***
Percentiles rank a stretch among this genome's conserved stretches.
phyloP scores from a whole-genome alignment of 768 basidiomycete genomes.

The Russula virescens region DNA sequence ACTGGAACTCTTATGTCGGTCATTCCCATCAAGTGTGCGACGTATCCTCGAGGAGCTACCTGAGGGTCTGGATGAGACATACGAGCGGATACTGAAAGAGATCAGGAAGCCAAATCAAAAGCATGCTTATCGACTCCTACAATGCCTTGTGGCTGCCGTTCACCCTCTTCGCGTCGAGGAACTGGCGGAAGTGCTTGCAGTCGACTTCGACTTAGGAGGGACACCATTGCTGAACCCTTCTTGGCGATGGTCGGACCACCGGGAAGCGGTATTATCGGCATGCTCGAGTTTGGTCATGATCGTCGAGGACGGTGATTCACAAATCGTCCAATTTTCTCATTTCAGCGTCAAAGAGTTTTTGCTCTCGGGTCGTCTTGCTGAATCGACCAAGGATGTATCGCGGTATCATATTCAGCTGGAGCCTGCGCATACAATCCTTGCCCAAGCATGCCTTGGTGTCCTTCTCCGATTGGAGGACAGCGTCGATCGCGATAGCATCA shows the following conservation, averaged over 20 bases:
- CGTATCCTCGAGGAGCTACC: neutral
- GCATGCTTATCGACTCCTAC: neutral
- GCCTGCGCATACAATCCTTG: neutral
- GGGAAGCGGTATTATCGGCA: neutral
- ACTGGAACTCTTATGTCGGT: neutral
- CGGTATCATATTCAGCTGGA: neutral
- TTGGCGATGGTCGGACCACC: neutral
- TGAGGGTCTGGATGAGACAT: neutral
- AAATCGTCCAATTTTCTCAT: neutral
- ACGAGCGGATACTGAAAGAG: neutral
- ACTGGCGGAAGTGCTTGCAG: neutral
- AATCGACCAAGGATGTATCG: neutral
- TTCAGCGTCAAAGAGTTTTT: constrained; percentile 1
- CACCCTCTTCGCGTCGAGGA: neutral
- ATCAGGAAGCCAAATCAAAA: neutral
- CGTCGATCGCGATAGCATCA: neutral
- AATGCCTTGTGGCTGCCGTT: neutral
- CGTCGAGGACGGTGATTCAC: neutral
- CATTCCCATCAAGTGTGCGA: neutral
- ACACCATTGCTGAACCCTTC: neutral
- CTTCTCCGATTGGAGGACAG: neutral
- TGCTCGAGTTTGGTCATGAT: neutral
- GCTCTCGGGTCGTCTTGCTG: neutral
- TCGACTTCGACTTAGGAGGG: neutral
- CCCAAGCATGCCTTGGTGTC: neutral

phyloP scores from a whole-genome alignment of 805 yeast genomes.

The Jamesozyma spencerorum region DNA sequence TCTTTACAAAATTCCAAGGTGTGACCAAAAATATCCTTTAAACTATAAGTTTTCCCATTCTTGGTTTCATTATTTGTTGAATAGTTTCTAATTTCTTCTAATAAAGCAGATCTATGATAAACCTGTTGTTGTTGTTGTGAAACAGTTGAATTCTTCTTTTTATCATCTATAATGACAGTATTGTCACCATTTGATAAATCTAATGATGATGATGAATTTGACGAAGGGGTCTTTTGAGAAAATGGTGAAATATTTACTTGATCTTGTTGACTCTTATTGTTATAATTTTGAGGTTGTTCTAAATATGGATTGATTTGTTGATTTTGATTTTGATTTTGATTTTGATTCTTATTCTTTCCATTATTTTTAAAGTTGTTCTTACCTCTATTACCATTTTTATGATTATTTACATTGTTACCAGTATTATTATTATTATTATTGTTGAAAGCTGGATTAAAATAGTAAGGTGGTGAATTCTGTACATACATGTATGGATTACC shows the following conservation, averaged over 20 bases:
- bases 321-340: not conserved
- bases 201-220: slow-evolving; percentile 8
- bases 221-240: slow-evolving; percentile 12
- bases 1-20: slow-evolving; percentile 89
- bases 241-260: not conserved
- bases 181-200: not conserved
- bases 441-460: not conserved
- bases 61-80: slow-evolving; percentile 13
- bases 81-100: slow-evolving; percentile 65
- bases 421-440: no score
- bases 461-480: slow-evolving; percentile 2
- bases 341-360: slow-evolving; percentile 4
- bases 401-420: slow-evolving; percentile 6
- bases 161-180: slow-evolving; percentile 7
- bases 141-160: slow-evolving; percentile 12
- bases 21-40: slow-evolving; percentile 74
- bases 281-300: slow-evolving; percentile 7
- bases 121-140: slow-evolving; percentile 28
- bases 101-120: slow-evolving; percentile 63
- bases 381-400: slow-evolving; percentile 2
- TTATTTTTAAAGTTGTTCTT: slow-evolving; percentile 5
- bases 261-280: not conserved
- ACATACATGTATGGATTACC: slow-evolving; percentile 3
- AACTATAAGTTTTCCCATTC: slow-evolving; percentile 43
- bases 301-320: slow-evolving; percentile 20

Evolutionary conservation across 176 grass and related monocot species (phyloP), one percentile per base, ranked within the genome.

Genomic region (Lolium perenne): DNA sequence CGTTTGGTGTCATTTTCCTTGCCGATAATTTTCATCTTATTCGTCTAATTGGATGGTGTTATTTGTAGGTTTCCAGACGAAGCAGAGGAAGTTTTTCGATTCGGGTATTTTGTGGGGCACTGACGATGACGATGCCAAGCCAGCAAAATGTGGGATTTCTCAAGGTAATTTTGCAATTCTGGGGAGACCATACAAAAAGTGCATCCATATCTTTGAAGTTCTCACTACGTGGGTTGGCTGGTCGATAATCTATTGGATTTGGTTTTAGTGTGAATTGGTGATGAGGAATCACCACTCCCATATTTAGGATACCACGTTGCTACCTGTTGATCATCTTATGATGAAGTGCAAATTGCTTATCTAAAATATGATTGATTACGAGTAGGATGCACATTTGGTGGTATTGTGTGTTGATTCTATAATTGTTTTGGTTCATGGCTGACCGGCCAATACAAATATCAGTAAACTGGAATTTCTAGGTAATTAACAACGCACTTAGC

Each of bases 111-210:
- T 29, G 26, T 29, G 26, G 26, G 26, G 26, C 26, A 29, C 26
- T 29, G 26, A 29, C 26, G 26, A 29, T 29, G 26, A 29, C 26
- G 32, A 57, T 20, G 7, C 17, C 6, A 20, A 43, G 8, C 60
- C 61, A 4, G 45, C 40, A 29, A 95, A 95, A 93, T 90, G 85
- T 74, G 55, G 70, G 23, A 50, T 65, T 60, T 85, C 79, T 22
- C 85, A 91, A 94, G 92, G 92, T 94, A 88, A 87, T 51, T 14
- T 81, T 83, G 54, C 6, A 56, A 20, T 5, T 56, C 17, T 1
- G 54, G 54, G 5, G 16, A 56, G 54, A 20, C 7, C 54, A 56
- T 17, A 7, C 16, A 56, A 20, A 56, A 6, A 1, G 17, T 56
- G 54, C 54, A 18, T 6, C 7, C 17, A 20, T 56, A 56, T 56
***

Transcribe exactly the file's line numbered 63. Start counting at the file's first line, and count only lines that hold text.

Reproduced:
- T 74, G 55, G 70, G 23, A 50, T 65, T 60, T 85, C 79, T 22